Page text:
Effect of nitrogen fertilization

The GWP decreased from 0 to ≤ 88 kg N ha-1 and then increased with increased N fertilization rate for full and partial accounting data as well as all data option (Table 3, Fig 4). Similarly, GHGI decreased from 0 to ≤ 213 kg N ha-1 and then increased with increased N rate for full and partial accounting and all data options. At lowest GWP and GHGI, N rates for the full accounting data were 88 and 145 kg N ha-1 compared with 45 and 213 kg N ha-1, respectively, for the partial accounting data.

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Fig 4. Relationship between N fertilization rate and net global warming potential (GWP) and greenhouse gas intensity (GHGI) using the soil organic C method.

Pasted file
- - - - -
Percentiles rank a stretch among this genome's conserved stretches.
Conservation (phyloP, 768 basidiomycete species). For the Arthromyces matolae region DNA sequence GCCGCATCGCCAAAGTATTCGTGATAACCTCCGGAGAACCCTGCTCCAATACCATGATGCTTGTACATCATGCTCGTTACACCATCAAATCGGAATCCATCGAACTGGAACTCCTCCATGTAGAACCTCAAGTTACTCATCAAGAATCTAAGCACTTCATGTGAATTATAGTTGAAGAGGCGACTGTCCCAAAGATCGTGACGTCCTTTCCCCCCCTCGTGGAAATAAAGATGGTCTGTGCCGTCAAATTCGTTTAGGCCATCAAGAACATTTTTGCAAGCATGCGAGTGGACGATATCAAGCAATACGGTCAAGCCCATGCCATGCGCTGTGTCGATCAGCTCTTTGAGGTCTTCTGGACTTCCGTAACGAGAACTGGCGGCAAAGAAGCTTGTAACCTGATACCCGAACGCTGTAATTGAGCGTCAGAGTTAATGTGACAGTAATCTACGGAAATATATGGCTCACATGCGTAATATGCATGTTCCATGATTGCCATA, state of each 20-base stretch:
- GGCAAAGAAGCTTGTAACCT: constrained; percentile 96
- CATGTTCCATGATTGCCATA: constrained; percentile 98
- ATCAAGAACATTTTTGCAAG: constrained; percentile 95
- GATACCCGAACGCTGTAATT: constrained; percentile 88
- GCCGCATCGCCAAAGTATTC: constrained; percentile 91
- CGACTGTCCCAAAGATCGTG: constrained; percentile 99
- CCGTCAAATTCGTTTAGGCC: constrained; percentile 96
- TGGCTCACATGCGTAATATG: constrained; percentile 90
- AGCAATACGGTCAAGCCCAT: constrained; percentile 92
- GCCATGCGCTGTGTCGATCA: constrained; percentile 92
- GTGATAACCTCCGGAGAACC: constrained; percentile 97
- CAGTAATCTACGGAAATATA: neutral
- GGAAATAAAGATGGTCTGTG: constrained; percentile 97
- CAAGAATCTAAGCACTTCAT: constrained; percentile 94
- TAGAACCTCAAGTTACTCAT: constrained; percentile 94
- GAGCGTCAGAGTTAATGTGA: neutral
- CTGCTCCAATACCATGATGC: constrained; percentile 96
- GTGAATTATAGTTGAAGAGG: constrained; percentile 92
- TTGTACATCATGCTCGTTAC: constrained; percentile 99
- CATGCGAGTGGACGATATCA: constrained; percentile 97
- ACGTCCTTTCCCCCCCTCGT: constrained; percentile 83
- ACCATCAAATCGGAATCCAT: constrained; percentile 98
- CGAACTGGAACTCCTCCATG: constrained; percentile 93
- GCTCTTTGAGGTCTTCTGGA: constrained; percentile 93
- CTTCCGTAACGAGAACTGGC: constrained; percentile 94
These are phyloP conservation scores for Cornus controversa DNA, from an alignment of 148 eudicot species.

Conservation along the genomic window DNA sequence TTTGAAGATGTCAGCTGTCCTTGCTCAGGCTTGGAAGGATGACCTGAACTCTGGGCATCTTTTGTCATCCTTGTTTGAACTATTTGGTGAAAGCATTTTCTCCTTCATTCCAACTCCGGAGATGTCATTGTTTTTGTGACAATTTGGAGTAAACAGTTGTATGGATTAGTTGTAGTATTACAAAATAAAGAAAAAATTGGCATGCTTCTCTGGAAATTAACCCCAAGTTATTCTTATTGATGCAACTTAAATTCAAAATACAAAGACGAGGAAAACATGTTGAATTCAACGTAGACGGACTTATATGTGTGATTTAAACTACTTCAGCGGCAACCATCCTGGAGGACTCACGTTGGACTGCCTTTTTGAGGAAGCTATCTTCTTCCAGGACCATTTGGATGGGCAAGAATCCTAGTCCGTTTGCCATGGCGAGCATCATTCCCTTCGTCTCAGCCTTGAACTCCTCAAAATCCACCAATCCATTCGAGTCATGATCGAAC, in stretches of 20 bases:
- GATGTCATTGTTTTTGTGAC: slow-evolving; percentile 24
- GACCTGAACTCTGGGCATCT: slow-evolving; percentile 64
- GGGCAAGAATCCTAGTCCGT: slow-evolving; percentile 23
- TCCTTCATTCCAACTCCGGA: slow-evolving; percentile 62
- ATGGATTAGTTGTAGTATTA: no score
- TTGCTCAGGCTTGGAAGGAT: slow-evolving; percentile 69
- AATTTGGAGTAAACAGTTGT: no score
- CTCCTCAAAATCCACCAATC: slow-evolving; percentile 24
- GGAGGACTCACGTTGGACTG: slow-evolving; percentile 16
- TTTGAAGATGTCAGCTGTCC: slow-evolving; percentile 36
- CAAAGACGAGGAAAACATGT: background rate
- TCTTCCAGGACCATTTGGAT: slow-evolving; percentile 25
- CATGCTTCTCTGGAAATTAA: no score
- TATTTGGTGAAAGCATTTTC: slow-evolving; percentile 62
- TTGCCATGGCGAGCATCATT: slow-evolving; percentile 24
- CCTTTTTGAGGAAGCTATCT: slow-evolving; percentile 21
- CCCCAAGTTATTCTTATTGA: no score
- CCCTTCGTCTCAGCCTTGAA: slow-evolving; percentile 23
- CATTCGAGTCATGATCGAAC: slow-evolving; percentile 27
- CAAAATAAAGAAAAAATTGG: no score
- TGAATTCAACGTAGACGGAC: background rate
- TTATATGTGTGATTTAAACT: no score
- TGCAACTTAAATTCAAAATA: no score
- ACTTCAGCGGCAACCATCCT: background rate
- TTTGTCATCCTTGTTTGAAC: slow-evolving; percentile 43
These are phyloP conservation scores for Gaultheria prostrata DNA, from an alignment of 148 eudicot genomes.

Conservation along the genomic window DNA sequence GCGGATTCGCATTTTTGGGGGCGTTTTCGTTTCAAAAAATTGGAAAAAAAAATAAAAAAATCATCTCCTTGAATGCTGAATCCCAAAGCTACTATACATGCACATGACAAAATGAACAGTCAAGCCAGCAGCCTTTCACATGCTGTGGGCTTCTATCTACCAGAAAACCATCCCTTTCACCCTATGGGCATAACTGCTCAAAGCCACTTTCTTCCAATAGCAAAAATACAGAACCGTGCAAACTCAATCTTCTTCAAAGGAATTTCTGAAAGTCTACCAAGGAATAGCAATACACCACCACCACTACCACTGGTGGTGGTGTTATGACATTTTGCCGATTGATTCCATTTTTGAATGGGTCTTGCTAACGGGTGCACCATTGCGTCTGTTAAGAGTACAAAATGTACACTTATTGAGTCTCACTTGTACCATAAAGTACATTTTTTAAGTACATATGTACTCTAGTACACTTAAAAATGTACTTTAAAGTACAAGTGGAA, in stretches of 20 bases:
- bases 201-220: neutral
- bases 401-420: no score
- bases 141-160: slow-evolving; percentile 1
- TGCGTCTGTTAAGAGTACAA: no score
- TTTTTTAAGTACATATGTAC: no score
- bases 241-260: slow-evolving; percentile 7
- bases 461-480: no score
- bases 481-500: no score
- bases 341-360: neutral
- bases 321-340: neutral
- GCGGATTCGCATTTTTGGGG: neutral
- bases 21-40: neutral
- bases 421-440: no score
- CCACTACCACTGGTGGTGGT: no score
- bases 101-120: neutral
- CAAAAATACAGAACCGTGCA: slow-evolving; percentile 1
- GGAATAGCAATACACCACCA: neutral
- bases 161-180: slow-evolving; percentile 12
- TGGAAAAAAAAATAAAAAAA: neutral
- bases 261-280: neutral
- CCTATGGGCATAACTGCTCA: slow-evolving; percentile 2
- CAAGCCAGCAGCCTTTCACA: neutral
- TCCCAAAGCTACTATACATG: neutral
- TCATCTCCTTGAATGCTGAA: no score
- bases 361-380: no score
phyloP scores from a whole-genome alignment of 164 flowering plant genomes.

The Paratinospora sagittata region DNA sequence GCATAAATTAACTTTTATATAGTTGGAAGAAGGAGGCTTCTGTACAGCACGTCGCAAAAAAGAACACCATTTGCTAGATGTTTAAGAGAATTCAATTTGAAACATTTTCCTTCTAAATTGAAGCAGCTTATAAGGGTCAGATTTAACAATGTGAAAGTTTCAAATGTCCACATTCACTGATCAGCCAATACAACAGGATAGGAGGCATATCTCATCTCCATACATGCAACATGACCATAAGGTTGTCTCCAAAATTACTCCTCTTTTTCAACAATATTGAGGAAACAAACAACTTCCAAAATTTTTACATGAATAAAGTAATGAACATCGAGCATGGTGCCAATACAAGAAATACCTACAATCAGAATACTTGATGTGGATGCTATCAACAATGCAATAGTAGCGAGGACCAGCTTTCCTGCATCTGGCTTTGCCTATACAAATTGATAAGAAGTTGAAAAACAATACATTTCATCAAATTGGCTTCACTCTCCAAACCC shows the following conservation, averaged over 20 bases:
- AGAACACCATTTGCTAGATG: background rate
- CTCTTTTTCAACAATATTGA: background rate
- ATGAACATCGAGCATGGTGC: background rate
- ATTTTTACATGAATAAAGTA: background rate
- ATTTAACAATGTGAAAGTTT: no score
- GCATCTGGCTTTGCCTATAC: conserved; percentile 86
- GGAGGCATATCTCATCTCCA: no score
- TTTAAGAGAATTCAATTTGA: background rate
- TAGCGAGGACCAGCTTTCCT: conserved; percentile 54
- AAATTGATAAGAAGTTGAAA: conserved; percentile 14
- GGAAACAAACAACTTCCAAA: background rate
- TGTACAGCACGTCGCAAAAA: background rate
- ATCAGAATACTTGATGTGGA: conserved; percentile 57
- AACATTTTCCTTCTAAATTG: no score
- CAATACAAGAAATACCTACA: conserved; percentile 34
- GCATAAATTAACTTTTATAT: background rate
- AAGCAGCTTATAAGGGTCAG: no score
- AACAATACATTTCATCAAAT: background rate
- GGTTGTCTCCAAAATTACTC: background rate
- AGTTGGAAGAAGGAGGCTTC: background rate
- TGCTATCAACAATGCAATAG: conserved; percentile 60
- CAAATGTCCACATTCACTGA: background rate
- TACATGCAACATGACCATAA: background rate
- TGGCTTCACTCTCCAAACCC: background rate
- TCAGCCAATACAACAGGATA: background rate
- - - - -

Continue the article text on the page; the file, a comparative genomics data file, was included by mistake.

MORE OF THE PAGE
Full accounting data denote calculations of GWP and GHGI by accounting all sources and sinks of CO2 (N2O and CH4 emissions, farm operations, inputs, and soil C sequestration) and Partial accounting data, partial accounting of sources and sinks (N2O and CH4 emissions and/or soil C sequestration). All data denotes inclusions of full and partial accounting data.

https://doi.org/10.1371/journal.pone.0148527.g004